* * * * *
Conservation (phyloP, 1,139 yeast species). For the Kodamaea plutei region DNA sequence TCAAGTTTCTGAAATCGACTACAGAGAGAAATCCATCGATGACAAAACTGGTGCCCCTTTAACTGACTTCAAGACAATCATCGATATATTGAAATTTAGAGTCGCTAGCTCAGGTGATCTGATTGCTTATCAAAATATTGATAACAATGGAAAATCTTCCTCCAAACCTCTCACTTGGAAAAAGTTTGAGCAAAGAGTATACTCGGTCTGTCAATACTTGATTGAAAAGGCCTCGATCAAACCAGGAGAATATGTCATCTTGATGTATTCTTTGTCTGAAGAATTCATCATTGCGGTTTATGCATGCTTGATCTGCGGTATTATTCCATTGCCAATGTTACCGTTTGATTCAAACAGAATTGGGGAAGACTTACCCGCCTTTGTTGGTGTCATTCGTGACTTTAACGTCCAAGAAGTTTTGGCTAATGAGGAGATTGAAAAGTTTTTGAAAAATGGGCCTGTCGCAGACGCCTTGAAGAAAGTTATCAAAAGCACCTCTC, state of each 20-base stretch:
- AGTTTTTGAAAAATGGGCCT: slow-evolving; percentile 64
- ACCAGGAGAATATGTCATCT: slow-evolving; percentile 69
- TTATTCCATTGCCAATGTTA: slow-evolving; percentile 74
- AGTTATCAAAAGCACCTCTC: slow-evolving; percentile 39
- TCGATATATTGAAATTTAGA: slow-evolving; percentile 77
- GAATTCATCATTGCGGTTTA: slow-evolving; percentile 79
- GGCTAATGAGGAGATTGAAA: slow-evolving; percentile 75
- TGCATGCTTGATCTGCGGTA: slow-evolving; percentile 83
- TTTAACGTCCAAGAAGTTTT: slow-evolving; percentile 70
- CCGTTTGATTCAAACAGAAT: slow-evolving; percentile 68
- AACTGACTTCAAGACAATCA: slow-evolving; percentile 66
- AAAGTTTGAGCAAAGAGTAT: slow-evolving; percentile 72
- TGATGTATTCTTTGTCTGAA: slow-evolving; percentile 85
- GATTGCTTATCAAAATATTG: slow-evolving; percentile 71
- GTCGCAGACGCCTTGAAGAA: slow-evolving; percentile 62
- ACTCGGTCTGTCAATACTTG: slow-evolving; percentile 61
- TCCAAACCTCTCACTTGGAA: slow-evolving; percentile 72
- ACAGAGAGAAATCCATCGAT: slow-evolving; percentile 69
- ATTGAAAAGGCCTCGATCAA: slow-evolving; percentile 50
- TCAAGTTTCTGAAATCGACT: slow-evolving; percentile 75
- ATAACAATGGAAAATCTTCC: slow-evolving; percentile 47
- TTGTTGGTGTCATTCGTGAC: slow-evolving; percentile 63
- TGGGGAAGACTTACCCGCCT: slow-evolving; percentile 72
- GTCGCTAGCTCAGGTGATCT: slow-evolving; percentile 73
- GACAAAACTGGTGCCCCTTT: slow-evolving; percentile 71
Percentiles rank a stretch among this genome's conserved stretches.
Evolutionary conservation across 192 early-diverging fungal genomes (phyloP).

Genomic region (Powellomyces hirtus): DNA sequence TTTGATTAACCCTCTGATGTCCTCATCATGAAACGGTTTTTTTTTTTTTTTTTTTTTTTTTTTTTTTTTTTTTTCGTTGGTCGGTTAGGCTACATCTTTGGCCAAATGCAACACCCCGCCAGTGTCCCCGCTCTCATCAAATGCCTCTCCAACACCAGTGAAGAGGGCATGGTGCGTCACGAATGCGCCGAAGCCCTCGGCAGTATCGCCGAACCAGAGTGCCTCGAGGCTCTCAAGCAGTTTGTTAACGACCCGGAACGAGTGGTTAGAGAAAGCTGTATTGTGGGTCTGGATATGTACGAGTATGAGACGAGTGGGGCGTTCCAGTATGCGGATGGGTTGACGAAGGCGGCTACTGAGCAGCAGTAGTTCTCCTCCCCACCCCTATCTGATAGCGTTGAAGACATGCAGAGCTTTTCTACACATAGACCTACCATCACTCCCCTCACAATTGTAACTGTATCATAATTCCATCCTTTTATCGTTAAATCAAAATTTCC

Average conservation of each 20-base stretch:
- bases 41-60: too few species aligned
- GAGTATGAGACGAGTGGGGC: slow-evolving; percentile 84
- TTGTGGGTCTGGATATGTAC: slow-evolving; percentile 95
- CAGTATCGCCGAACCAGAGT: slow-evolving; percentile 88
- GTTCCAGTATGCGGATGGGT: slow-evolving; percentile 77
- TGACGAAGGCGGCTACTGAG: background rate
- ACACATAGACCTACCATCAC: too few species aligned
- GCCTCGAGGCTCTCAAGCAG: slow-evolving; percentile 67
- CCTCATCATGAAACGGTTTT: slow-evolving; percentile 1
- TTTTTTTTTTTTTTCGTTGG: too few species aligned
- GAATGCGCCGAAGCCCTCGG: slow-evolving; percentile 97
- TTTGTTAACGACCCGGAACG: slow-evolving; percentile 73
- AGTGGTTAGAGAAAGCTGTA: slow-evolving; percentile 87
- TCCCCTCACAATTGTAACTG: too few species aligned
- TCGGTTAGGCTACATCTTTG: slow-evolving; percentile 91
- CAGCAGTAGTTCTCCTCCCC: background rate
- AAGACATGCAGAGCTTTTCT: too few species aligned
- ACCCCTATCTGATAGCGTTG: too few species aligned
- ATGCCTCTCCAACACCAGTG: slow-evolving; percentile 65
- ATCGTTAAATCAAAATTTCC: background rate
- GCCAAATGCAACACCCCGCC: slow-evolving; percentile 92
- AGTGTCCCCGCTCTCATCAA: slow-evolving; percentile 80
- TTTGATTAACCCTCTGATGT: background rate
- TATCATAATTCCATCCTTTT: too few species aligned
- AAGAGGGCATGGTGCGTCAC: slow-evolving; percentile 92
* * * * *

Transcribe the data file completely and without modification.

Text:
Conservation (phyloP, 1,139 yeast species). For the Kodamaea plutei region DNA sequence TCAAGTTTCTGAAATCGACTACAGAGAGAAATCCATCGATGACAAAACTGGTGCCCCTTTAACTGACTTCAAGACAATCATCGATATATTGAAATTTAGAGTCGCTAGCTCAGGTGATCTGATTGCTTATCAAAATATTGATAACAATGGAAAATCTTCCTCCAAACCTCTCACTTGGAAAAAGTTTGAGCAAAGAGTATACTCGGTCTGTCAATACTTGATTGAAAAGGCCTCGATCAAACCAGGAGAATATGTCATCTTGATGTATTCTTTGTCTGAAGAATTCATCATTGCGGTTTATGCATGCTTGATCTGCGGTATTATTCCATTGCCAATGTTACCGTTTGATTCAAACAGAATTGGGGAAGACTTACCCGCCTTTGTTGGTGTCATTCGTGACTTTAACGTCCAAGAAGTTTTGGCTAATGAGGAGATTGAAAAGTTTTTGAAAAATGGGCCTGTCGCAGACGCCTTGAAGAAAGTTATCAAAAGCACCTCTC, state of each 20-base stretch:
- AGTTTTTGAAAAATGGGCCT: slow-evolving; percentile 64
- ACCAGGAGAATATGTCATCT: slow-evolving; percentile 69
- TTATTCCATTGCCAATGTTA: slow-evolving; percentile 74
- AGTTATCAAAAGCACCTCTC: slow-evolving; percentile 39
- TCGATATATTGAAATTTAGA: slow-evolving; percentile 77
- GAATTCATCATTGCGGTTTA: slow-evolving; percentile 79
- GGCTAATGAGGAGATTGAAA: slow-evolving; percentile 75
- TGCATGCTTGATCTGCGGTA: slow-evolving; percentile 83
- TTTAACGTCCAAGAAGTTTT: slow-evolving; percentile 70
- CCGTTTGATTCAAACAGAAT: slow-evolving; percentile 68
- AACTGACTTCAAGACAATCA: slow-evolving; percentile 66
- AAAGTTTGAGCAAAGAGTAT: slow-evolving; percentile 72
- TGATGTATTCTTTGTCTGAA: slow-evolving; percentile 85
- GATTGCTTATCAAAATATTG: slow-evolving; percentile 71
- GTCGCAGACGCCTTGAAGAA: slow-evolving; percentile 62
- ACTCGGTCTGTCAATACTTG: slow-evolving; percentile 61
- TCCAAACCTCTCACTTGGAA: slow-evolving; percentile 72
- ACAGAGAGAAATCCATCGAT: slow-evolving; percentile 69
- ATTGAAAAGGCCTCGATCAA: slow-evolving; percentile 50
- TCAAGTTTCTGAAATCGACT: slow-evolving; percentile 75
- ATAACAATGGAAAATCTTCC: slow-evolving; percentile 47
- TTGTTGGTGTCATTCGTGAC: slow-evolving; percentile 63
- TGGGGAAGACTTACCCGCCT: slow-evolving; percentile 72
- GTCGCTAGCTCAGGTGATCT: slow-evolving; percentile 73
- GACAAAACTGGTGCCCCTTT: slow-evolving; percentile 71
Percentiles rank a stretch among this genome's conserved stretches.
Evolutionary conservation across 192 early-diverging fungal genomes (phyloP).

Genomic region (Powellomyces hirtus): DNA sequence TTTGATTAACCCTCTGATGTCCTCATCATGAAACGGTTTTTTTTTTTTTTTTTTTTTTTTTTTTTTTTTTTTTTCGTTGGTCGGTTAGGCTACATCTTTGGCCAAATGCAACACCCCGCCAGTGTCCCCGCTCTCATCAAATGCCTCTCCAACACCAGTGAAGAGGGCATGGTGCGTCACGAATGCGCCGAAGCCCTCGGCAGTATCGCCGAACCAGAGTGCCTCGAGGCTCTCAAGCAGTTTGTTAACGACCCGGAACGAGTGGTTAGAGAAAGCTGTATTGTGGGTCTGGATATGTACGAGTATGAGACGAGTGGGGCGTTCCAGTATGCGGATGGGTTGACGAAGGCGGCTACTGAGCAGCAGTAGTTCTCCTCCCCACCCCTATCTGATAGCGTTGAAGACATGCAGAGCTTTTCTACACATAGACCTACCATCACTCCCCTCACAATTGTAACTGTATCATAATTCCATCCTTTTATCGTTAAATCAAAATTTCC

Average conservation of each 20-base stretch:
- bases 41-60: too few species aligned
- GAGTATGAGACGAGTGGGGC: slow-evolving; percentile 84
- TTGTGGGTCTGGATATGTAC: slow-evolving; percentile 95
- CAGTATCGCCGAACCAGAGT: slow-evolving; percentile 88
- GTTCCAGTATGCGGATGGGT: slow-evolving; percentile 77
- TGACGAAGGCGGCTACTGAG: background rate
- ACACATAGACCTACCATCAC: too few species aligned
- GCCTCGAGGCTCTCAAGCAG: slow-evolving; percentile 67
- CCTCATCATGAAACGGTTTT: slow-evolving; percentile 1
- TTTTTTTTTTTTTTCGTTGG: too few species aligned
- GAATGCGCCGAAGCCCTCGG: slow-evolving; percentile 97
- TTTGTTAACGACCCGGAACG: slow-evolving; percentile 73
- AGTGGTTAGAGAAAGCTGTA: slow-evolving; percentile 87
- TCCCCTCACAATTGTAACTG: too few species aligned
- TCGGTTAGGCTACATCTTTG: slow-evolving; percentile 91
- CAGCAGTAGTTCTCCTCCCC: background rate
- AAGACATGCAGAGCTTTTCT: too few species aligned
- ACCCCTATCTGATAGCGTTG: too few species aligned
- ATGCCTCTCCAACACCAGTG: slow-evolving; percentile 65
- ATCGTTAAATCAAAATTTCC: background rate
- GCCAAATGCAACACCCCGCC: slow-evolving; percentile 92
- AGTGTCCCCGCTCTCATCAA: slow-evolving; percentile 80
- TTTGATTAACCCTCTGATGT: background rate
- TATCATAATTCCATCCTTTT: too few species aligned
- AAGAGGGCATGGTGCGTCAC: slow-evolving; percentile 92